In an exclusive interview with an Occupy DC activist this morning from the McPherson Square encampment area, Big Government has learned that at high noon today,–hundreds of activists drawing from a collective of leftist coalitions including union support–will descend upon the Conservative Political Action Conference event taking place at the Woodley Park based Marriott Wardman hotel.
“It’s a coalition of different organizations including Occupy DC,” said James, an occupy protestor who joined the movement in late September from Orlando, Florida and emigrated to Occupy DC. “I think lots of organizations will be there too.”
James said the following of the Occupy CPAC plan:
The plan is for non-violent civil disobedience. We want to disrupt the conference and have our voices heard, have our message of the 99% against the 1% and have that voice take precedence. Things like CPAC have dog and pony shows, media circuses and it’s embarrassing. We’re supposed to be the most advanced democracy in the world and it’s embarrassing to have our political process look like a reality TV show.
It’s hard to say how many people will show up, but I think there will be a couple of hundred occupiers at least, and I heard at least three hundred people representing some unions, so my guess will be three to five hundred people. I hope it happens.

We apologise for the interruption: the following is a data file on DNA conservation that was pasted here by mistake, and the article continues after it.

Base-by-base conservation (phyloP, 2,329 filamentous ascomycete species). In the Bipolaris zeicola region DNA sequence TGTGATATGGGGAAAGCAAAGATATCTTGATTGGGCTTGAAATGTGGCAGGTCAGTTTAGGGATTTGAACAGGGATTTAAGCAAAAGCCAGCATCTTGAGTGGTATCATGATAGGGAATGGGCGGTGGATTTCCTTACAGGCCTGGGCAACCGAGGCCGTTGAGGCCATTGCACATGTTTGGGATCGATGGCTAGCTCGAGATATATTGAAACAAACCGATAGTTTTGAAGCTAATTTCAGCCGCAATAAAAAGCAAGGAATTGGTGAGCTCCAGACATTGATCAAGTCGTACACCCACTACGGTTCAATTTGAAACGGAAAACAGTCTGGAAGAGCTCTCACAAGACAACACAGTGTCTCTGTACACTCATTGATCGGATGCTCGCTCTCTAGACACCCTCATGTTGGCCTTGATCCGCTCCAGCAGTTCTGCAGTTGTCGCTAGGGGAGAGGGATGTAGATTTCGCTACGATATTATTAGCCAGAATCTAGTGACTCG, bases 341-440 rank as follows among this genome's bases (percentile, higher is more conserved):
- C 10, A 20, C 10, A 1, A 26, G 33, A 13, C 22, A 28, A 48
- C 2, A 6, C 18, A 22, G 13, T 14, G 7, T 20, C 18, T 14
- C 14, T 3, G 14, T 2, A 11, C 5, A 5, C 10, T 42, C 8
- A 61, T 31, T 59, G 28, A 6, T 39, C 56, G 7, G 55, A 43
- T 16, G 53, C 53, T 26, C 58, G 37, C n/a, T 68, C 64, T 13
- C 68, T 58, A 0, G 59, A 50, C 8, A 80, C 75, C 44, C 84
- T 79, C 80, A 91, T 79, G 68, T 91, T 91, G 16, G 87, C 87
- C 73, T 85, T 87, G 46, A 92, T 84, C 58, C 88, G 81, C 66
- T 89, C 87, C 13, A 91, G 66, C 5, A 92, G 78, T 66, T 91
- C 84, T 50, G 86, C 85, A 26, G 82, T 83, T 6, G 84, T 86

James also said that he hopes that Republicans will join their cause and said that during his time in Occupy Orlando there were “a couple” of Tea Party members and Republicans who occupied with them in Florida.
He added of the CPAC attendees:
I hope they realize we don’t take them seriously. They’re time is up–they just don’t know it yet. They are paper tigers and we are a scorching world fires, and by saying we, I mean the American people.
I would love it if people from CPAC came out and spoke to us as long as they were prepared to talk about the things we agree on and not the things we disagree on. We can agree to disagree on a lot of common issues, but when it comes to simple, common issues such as six banks running the country. I think we can find a whole lot of things to agree on with Republicans and libertarians. I’d like to see a non-violent, incremental revolution happen in this country. Something well thought out and move slowly.
Whether you’re on the right or the left, there’s so much posturing now. The Republicans know they’re not going to overturn Roe v. Wade in my lifetime so let’s get together and talk about reducing unwanted and teen pregnancies.